SANDISON'S SCOTLAND; BRUCE SANDISON IS A JOURNALIST, ANGLER AND AUTHOR OF A STRING OF BEST-SELLING BOOKS ABOUT SCOTLAND'S OUTDOORS. HE LIVES IN SUTHERLAND. MY LOVES AND HATES IN GLASGOW'S VERY OWN BACKYARD.
He was born in the village of Killearn, to the north of Glasgow, where a slim obelisk commemorates his life.
As tutor to the young King James Vl, he poisoned the boy's mind against his mother, the exiled Mary, Queen of Scots. Consequently, James did nothing to prevent her judicial execution in the great hall of Fotheringhay Castle on February 8, 1587.
I paused by the obelisk to pay my disrespects on the way to climb Dumgoyne Hill (427m) and Earl's Seat (578m) in the Campsie Fells. The Campsie Fells, although in Glasgow's backyard, are rarely crowded. During my hike, once clear of Dumgoyne, I saw only two other walkers.
This was my first expedition to these parts and the round trip was an easy seven miles. This vast expanse of golden moorland offers excellent walking and is ideal for a weekend family outing. There is nothing too taxing and a well-defined track should keep you safe and sound
all the way.
Even nicer, the start point is at the front stoop of the birthplace of the redoubtable Glengoyne single malt whisky. Park across the road from the distillery on the wide grass verge next to the A81 Strathblane to Killearn road.
A private road leads east, past white-painted cottages, then uphill through a dank wood by Blairgar House. Once past Blairgar, cross a meadowsweet field to find a stile over the fence at the foot of Dumgoyne Hill.
The ascent of Dumgoyne is unrelentingly steep. However, once up, the rest of the walk is comfortable. Descend north from Dumgoyne and pick up a well-marked track which winds northeast to reach the high plateau of the fells at Garloch Hill (543m).
From this crow's nest, the cultivated orderliness of Flanders Moss sweeps north over forests and fields to the high peaks of the Trossachs.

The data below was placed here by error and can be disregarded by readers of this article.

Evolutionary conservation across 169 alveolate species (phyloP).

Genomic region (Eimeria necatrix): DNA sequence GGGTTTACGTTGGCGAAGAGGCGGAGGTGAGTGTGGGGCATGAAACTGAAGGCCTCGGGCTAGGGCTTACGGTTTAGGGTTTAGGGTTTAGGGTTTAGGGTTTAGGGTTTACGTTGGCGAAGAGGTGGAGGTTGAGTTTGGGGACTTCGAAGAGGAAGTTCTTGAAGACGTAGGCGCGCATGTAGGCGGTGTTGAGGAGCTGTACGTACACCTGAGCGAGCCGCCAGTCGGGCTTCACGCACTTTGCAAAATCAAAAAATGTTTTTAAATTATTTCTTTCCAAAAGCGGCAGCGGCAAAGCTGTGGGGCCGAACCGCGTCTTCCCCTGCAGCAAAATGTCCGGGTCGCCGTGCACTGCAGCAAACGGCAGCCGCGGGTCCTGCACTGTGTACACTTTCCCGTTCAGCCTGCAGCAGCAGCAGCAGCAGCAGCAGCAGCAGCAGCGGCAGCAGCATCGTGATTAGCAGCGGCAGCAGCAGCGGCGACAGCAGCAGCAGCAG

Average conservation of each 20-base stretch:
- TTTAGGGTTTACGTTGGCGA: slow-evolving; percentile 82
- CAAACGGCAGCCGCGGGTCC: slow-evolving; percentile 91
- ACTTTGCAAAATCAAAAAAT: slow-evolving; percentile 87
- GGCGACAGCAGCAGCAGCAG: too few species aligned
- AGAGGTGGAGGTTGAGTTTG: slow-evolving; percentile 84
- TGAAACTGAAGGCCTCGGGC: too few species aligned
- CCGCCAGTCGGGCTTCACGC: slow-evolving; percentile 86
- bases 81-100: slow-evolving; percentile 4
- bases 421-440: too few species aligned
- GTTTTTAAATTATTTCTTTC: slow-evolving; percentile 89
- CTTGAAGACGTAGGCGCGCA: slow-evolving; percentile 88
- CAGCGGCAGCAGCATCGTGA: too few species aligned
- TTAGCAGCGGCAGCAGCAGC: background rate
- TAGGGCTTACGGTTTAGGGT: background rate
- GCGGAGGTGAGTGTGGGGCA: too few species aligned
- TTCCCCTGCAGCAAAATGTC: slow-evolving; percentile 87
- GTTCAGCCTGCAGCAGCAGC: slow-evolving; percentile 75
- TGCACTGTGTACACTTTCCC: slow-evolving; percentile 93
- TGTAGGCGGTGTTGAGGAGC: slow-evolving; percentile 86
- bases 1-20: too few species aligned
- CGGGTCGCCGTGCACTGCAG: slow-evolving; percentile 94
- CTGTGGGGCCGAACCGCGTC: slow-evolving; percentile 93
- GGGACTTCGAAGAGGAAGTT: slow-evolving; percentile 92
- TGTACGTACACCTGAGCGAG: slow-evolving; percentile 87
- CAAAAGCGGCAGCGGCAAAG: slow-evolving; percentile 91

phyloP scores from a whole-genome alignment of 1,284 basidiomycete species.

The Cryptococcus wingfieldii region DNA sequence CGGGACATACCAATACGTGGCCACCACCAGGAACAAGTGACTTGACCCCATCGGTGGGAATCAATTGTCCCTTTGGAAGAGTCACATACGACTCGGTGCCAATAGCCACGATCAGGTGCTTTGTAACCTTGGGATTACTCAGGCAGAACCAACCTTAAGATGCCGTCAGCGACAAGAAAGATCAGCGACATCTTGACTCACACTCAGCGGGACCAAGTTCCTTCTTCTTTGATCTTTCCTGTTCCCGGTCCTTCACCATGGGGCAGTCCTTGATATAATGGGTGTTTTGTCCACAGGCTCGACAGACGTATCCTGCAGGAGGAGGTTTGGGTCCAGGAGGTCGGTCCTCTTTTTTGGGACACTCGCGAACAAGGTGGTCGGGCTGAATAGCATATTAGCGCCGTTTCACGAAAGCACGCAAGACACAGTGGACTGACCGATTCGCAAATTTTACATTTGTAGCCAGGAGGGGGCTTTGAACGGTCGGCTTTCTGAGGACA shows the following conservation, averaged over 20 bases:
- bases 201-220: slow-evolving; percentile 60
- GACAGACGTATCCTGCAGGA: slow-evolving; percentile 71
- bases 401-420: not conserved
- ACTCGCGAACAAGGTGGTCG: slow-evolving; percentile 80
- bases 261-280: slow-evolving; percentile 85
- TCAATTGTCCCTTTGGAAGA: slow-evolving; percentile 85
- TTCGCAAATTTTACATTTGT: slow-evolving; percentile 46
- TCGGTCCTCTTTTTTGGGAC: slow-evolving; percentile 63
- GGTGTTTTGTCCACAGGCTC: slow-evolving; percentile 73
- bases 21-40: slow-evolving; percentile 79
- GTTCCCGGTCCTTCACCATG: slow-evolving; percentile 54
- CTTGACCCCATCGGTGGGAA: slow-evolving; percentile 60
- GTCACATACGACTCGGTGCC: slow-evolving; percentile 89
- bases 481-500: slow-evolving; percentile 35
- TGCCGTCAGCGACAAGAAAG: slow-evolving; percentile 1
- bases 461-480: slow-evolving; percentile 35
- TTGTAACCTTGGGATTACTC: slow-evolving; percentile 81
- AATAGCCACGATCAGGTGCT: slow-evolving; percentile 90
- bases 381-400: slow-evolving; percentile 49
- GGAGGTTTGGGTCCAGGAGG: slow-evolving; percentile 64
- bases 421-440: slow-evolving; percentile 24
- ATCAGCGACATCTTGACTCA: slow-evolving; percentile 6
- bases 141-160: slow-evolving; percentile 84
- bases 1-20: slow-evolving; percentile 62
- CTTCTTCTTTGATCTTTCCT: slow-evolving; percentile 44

To the west, islandscattered Loch Lomond scythes a wild, blue arc round the foot of the Luss Hills and Arrochar Alps. A further mile brings you to the trig point on the summit of Earl's Seat.
Lunch time and, on a good day, to the west, a glimpse of Arran's dramatic mountain-scape known as the Sleeping Warrior, like a silver-grey giant at rest, his head cushioned on a pillow of white clouds.
Also prominent, to the northwest, is the vast bulk of Ben Lomond. I never see Ben Lomond without remembering a late November day when a sudden white-out sent me scurrying off the hill.
The return to the start point may be varied by following a number of circuitous routes, via Little Earl and Graham's Cairn, but once off the track, walking is hard going. The moor is wet and soggy in places, particularly in the vicinity of Clachertyfarlie Knowe.
I added a fair few steps to my journey, skirting marsh pools and bogs, to reach the grassy summit of the Knowe. It is probably best to return by the outward route.
This is no hardship because the vistas you missed on the way out will enliven your journey home - as will the prospect of a pit stop at the distillery.
MAJESTIC Dumgoyne Hill and Earl's Seat from Dumcolm Hill
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|Publication:||Sunday Mail (Glasgow, Scotland)|
|Date:||Feb 9, 2014|
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